The foreign ministers of Ukraine and Russia held talks in Turkey Thursday marking the first high-level discussions between the two countries since Russia launched an all-out invasion of its neighbor. But after a 90-minute dialogue, both sides said there had been no breakthrough.
Ukraine’s foreign minister, Dmytro Kuleba, said he had discussed a 24-hour cease-fire with his Russian counterpart, Sergey Lavrov, but no progress was made. “We also talked on the cease-fire, but no progress was accomplished on that,” Kuleba told reporters after the meeting concluded. He described the in-person meeting as “difficult” and accused Lavrov of bringing “traditional narratives” to the negotiating table.
“I want to repeat that Ukraine has not surrendered, does not surrender, and will not surrender,” said Kuleba.
Meanwhile, Lavrov said Russia is ready to continue negotiations and he said Russian President Vladimir Putin would not refuse a meeting with Ukrainian leader Volodymyr Zelenskyy to discuss “specific” issues. He blamed Western powers for the conflict, saying Russia was forced to act because the West had rejected “our proposal on security guarantees.” And he echoed Putin’s claims that Russia’s military campaign was going according to plan.
Hopes for any breakthrough had been low heading into the negotiations in the southern Turkish resort of Antalya. Ukraine’s Kuleba cautioned he had “low expectations.”
And Zelenskyy also appeared to lower expectations of any major breakthrough, telling a German broadcaster Thursday “only after direct talks between the two presidents can we end this war.”
The dialogue brokered by Turkey was mediated by Turkish foreign minister Mevlut Cavusoglu, and photographs released at the start showed the Russian, Turkish and Ukrainian delegations sitting around a U-shaped table, with each minister accompanied by two other officials.
Turkey’s Cavusoglu said when announcing the talks earlier this week he hoped it would mark “a turning point and... an important step towards peace and stability.” And on Wednesday, after holding more phone conversations with Kuleba and Lavrov, he said the talks could “crack the door open to a permanent cease-fire.”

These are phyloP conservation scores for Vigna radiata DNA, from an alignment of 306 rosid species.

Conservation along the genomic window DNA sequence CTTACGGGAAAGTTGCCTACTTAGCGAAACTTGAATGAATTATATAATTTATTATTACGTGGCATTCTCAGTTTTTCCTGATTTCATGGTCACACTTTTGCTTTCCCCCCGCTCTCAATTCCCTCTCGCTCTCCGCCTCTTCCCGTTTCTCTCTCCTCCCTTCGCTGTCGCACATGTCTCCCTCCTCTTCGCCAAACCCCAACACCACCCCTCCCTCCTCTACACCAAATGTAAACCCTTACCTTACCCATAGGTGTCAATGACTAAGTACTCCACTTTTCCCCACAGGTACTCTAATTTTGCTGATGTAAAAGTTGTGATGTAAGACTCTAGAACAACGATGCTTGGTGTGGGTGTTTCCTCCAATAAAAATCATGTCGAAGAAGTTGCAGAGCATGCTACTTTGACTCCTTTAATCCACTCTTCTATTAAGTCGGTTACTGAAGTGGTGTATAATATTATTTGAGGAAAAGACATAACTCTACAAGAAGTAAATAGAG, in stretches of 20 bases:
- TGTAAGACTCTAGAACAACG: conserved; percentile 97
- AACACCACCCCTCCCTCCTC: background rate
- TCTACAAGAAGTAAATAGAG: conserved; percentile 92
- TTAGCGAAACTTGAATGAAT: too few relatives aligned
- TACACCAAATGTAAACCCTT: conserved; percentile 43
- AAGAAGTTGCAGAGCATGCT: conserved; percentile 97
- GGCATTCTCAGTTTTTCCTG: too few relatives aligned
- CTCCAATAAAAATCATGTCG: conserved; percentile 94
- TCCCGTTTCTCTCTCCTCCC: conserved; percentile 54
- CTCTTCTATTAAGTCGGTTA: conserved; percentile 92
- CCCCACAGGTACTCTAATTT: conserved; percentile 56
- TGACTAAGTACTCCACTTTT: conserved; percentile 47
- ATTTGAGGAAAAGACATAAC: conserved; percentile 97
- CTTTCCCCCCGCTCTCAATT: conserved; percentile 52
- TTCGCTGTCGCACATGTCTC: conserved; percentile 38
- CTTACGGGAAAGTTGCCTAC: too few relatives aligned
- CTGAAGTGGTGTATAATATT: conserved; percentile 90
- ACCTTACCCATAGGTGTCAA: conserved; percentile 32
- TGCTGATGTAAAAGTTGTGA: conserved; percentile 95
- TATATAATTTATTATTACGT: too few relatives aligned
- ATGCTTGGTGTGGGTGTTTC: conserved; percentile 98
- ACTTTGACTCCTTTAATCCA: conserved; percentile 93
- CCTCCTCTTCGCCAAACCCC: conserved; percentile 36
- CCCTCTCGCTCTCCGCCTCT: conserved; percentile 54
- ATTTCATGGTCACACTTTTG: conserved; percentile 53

But passions are running especially high in Ukraine following the bombing Wednesday of a children's hospital in the besieged Ukrainian town of Mariupol which, according to Kyiv, killed at least three people, including a young girl. Ukraine has dubbed the attack on the hospital a “war crime.” U.N. Secretary General Antonio Guterres described the attack as “horrific” and the U.S. accused Russia of a “barbaric use of military force to go after innocent civilians.”
Amid international outrage over the bombing, Kremlin spokesperson Dmitry Peskov adopted a defensive tone saying Moscow will seek information from the Russian military. “We will certainly ask our military about this, since we don’t have clear information about what happened there. And the military are very likely to provide some information,” Peskov told reporters at a news briefing.
Ukraine's foreign ministry is demanding an immediate “cessation of hostilities.” Meanwhile, Russia remains determined that Ukraine must abandon its ambitions to join NATO. Moscow also says Kyiv must accept Moscow's jurisdiction over Crimea — the Ukrainian peninsula annexed by Russia in 2014 — and recognize the independence of two pro-Russian separatist regions in eastern Ukraine.
President Zelenskyy told German broadcasters that he’s willing to consider some compromise, but Ukraine has ruled out ceding any territory or accepting Crimea’s annexation and Kyiv is pressing to be admitted as a member of the European Union. Ukraine also wants firm security guarantees from the U.S. and Western powers; that is likely to be unacceptable to Russia, which is demanding Ukraine accepts a status of “neutrality.” Midweek, Peskov said the status of neutrality must be enshrined in an amended constitution for Ukraine.
A top foreign policy aide to Zelenskyy, Ihor Zhovkva, said in an interview with Bloomberg Wednesday that while “we are ready for a diplomatic solution, our first and foremost pre-condition for having such kind of negotiations is immediate cease-fire and withdrawal of Russian troops.
On Tuesday Zelenskyy signaled he is ready to drop Ukrainian ambitions to join NATO. “Regarding NATO, I have cooled down regarding this question a long time ago, after we understood that NATO is not prepared to accept Ukraine,” he said in an interview with the U.S. network ABC News.
But there are few signs Putin is ready to compromise as much as he would seemingly have to in order to strike a deal with Ukraine, recently telling French President Emmanuel Macron his military will press on and that everything is going to plan. That is in spite of stiffer-than-expected resistance stalling his efforts to seize Kyiv and Ukraine’s second largest city, Kharkiv.
Some Western diplomats had noted ahead of Thursday’s talks an apparent shift in Putin’s recent statements in which he has appeared to back away from talk of a new government being needed in Kyiv. But Western diplomats say that if talks resume, they remain uncertain what Putin is ready to settle for.
“He has a clear plan right now to brutalize Ukraine. But to what end?” U.S. Secretary of State Antony Blinken said on Wednesday. But he queried, “What is his endgame?” He said he hoped Putin “will decide to try to finally cut the losses that he’s inflicted on himself and inflicted on the Russian people.”
Until Thursday, only two rounds of low-level talks have taken place between the Ukrainians and the Russians, and they focused on establishing humanitarian corridor for civilians fleeing intensifying Russian bombing and shelling.